Senate committee makes recommendations to improve housing affordability for Canadians

The recommendations featured in the report summarize expert evidence to provide a foundation for action required to address the cost and scarcity of housing in Canada.

The Senate committee recently made several recommendations in an interim report in hopes of improving the housing affordability crisis in Canada.

The report, called Needed: An Innovation Strategy for the Data-Driven Economy, summarizes expert evidence to provide a foundation for action required to address the cost and scarcity of housing in Canada. As a result, the Senate committee said in the report that the federal government should strengthen consumer mortgage protections, improve programs that increase productivity in the construction sector and “beef up” the supply of skilled workers to address Canada’s housing affordability crisis.

The report also noted that the Canada Mortgage and Housing Corporation estimates the rate of housing production will have to more than triple to meet its affordability target by 2030.

The report makes recomendations which include accelerating the implementaiton of a globally competitive intellectual property regime, establishing a national data strategy and digital standards, unleashing new streams of capital, modernizing government procurement policies, and urgently updating federal framework legislation for usage of data, privacy, and competition.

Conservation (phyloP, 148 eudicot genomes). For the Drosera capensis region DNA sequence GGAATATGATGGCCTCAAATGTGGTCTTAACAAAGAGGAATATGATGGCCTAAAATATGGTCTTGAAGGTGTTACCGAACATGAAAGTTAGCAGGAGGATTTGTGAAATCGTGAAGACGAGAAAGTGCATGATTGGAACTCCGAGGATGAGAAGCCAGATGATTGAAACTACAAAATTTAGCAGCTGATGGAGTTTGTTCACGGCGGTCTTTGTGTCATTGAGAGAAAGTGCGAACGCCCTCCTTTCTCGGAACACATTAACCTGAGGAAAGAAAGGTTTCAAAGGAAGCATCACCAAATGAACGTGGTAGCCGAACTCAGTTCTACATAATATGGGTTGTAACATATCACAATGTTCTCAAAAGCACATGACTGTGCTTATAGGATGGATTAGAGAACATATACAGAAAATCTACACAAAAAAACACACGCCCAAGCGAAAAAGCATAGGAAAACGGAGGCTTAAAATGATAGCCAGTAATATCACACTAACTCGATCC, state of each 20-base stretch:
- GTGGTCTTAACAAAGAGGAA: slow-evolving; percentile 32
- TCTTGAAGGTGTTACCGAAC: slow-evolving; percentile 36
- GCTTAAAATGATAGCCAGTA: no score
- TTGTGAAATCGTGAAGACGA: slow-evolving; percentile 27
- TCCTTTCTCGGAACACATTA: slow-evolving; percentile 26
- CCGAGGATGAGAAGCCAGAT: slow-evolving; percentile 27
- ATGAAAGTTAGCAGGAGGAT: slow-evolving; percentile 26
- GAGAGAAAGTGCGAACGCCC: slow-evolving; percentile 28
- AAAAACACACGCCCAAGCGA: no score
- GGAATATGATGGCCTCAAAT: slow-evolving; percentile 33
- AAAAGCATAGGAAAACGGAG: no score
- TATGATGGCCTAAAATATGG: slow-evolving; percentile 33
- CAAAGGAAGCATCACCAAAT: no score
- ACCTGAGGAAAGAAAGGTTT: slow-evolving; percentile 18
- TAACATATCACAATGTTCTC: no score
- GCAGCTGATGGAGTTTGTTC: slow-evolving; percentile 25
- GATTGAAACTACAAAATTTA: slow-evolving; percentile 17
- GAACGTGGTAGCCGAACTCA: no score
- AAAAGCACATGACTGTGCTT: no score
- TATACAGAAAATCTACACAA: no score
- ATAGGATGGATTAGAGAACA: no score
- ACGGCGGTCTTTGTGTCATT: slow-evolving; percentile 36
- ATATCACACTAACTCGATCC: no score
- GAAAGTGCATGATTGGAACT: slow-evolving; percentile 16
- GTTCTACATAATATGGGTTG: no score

“Canada is failing to address the housing crisis. We need to accelerate the supply of homes across the country — immediately. Canadians are counting on the federal government to make that happen,” said senator Pamela Wallin, chair of the committee.

“We need to boost innovation in the housing sector and address the important challenge of labour shortages in the construction sector. To that end, the government should establish a permanent roundtable of stakeholder groups, including provincial representatives, to slash regulatory and administrative barriers,” said senator Diane Bellemare, member of the subcommittee on agenda and procedure.

While some reccomendations in the report have already been acknowledged in the government’s 2023 Fall Economic Statement, the committee is calling on federal policymakers to consider the recommendations in full ahead of the 2024 federal budget.

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